VI. 28: Higher-education teaching personnel have the right to teach without any interference, subject to accepted professional principles including professional responsibility and intellectual rigour with regard to standards and methods of teaching. Higher-education teaching personnel should not be forced to instruct against their own best knowledge and conscience or be forced to use curricula and methods contrary to national and international human rights standards. Higher-education teaching personnel should play a significant role in determining the curriculum.
VI. 29: Higher-education teaching personnel have a right to carry out research work without any interference, or any suppression, in accordance with their professional responsibility and subject to nationally and internationally recognized professional principles of intellectual rigour, scientific inquiry and research ethics. They should also have the right to publish and communicate the conclusions of the research of which they are authors or co-authors, as stated in paragraph 12 of this Recommendation.
VI. 30: Higher-education teaching personnel have a right to undertake professional activities outside of their employment, particularly those that enhance their professional skills or allow for the application of knowledge to the problems of the community, provided such activities do not interfere with their primary commitments to their home institutions in accordance with institutional policies and regulations or national laws and practice where they exist.
The UK 2017 Higher Education and Research Act (which came in the wake of a wide range of changes to Higher Education from 2010 onwards and established the Office for Students, superseding the earlier Higher Education Funding Council for England and Office for Fair Access), contained relevant material on academic freedom in Section 2(8):
In this Part, “the institutional autonomy of English higher education providers” means—
(a) the freedom of English higher education providers within the law to conduct their day to day management in an effective and competent way,
(b) the freedom of English higher education providers— (i) to determine the content of particular courses and the manner in which they are taught, supervised and assessed, (ii) to determine the criteria for the selection, appointment and dismissal of academic staff and apply those criteria in particular cases, and (iii) to determine the criteria for the admission of students and apply those criteria in particular cases, and
(c) the freedom within the law of academic staff at English higher education providers— (i) to question and test received wisdom, and (ii) to put forward new ideas and controversial or unpopular opinions,
without placing themselves in jeopardy of losing their jobs or privileges they may have at the providers.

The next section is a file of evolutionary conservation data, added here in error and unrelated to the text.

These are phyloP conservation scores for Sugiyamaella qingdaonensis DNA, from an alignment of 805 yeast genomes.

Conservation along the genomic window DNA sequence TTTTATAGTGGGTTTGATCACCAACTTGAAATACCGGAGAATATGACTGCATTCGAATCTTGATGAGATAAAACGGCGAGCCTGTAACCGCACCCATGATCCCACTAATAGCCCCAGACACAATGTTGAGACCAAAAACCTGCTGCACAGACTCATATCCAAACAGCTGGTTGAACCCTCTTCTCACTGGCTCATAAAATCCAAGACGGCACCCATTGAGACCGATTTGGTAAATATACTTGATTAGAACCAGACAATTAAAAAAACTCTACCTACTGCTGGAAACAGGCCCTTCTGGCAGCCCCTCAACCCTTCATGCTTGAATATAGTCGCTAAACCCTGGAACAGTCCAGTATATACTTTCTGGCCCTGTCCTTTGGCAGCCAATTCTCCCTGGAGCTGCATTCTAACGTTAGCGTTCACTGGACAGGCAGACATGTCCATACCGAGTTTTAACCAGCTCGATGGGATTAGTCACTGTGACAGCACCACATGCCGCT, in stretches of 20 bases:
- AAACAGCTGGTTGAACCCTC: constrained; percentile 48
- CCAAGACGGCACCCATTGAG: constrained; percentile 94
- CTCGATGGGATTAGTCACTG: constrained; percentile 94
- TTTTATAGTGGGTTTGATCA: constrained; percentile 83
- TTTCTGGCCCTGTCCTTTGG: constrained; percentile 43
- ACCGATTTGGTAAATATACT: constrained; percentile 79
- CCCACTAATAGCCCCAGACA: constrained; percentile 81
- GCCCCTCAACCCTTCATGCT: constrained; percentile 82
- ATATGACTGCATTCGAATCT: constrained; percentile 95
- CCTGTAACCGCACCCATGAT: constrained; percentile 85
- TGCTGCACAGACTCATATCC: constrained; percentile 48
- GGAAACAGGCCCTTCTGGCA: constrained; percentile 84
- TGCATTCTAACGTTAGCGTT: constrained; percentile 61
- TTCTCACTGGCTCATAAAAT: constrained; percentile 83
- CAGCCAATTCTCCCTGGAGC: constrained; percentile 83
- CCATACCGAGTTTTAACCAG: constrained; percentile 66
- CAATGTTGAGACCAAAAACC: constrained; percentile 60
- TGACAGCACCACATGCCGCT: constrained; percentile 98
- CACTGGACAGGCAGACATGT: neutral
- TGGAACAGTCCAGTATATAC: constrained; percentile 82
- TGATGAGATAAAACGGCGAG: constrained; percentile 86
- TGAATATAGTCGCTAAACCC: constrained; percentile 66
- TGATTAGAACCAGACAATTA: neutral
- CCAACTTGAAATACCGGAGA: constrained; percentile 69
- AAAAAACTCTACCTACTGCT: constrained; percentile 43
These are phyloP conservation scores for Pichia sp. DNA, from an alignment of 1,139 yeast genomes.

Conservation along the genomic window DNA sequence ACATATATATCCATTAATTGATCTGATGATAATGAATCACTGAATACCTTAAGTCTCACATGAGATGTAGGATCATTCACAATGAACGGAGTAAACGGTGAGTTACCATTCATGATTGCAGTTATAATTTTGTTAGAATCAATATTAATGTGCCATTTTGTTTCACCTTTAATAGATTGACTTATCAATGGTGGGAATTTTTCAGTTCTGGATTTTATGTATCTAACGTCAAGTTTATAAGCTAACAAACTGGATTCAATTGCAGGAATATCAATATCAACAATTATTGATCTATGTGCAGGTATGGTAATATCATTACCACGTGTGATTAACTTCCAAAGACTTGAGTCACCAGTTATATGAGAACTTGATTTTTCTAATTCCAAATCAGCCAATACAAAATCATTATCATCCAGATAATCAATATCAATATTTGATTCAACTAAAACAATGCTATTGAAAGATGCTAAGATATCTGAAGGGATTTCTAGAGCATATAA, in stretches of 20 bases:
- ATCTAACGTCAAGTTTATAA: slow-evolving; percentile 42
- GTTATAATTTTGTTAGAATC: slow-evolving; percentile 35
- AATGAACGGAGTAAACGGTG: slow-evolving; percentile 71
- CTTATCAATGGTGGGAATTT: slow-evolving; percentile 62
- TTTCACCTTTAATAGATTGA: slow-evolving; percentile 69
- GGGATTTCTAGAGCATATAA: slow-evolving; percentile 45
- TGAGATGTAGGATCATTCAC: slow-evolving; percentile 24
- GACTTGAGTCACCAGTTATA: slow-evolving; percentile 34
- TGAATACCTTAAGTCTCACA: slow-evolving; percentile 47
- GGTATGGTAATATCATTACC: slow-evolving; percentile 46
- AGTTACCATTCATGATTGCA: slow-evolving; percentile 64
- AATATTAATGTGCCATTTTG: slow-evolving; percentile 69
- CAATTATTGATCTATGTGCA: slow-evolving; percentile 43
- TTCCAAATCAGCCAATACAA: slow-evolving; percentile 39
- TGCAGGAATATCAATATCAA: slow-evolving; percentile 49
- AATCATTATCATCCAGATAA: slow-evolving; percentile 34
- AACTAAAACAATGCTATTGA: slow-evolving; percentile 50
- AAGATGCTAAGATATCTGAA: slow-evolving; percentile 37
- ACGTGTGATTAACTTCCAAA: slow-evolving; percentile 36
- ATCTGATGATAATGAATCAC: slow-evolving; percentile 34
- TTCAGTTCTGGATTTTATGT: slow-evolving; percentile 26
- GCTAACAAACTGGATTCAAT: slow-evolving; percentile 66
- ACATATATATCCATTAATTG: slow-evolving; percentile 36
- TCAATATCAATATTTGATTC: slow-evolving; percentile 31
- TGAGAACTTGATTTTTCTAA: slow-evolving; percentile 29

For wider reasons beyond the scope of this article (but which will appear in a piece to be published in the THES in the week beginning 3 October), I do question some aspects of complete autonomy of higher education providers, which I do not believe has ever been wholly meaningful in light of wider bodies dedicated to the maintenance of standards (until recently by the Quality Assurance Agency). Furthermore staff deserve wider protection in terms of selection, appointment and dismissal practices, through employment laws which exceed the priorities of individual providers. Nonetheless, sections (a) and (c) are sound bases for the conducting of academic work.
(1) The governing body of a registered higher education provider must take the steps that, having particular regard to the importance of freedom of speech, are reasonably practicable for it to take in order to achieve the objective in subsection (2). (2) That objective is securing freedom of speech within the law for— (a) staff of the provider, (b) members of the provider, (c) students of the provider, and (d) visiting speakers.
(3) The objective in subsection (2) includes securing that— (a) the use of any premises of the provider is not denied to any individual or body on grounds specified in subsection (4), and (b) the terms on which such premises are provided are not to any extent based on such grounds.
(4) The grounds referred to in subsection (3)(a) and (b) are— (a) in relation to an individual, their ideas, beliefs or views; (b) in relation to a body, its policy or objectives or the ideas, beliefs or views of any of its members.
(5) The objective in subsection (2), so far as relating to academic staff, includes securing their academic freedom.
(6) In this Part, “academic freedom”, in relation to academic staff at a registered higher education provider, means their freedom within the law— (a) to question and test received wisdom, and (b) to put forward new ideas and controversial or unpopular opinions, without placing themselves at risk of being adversely affected in any of the ways described in subsection (7).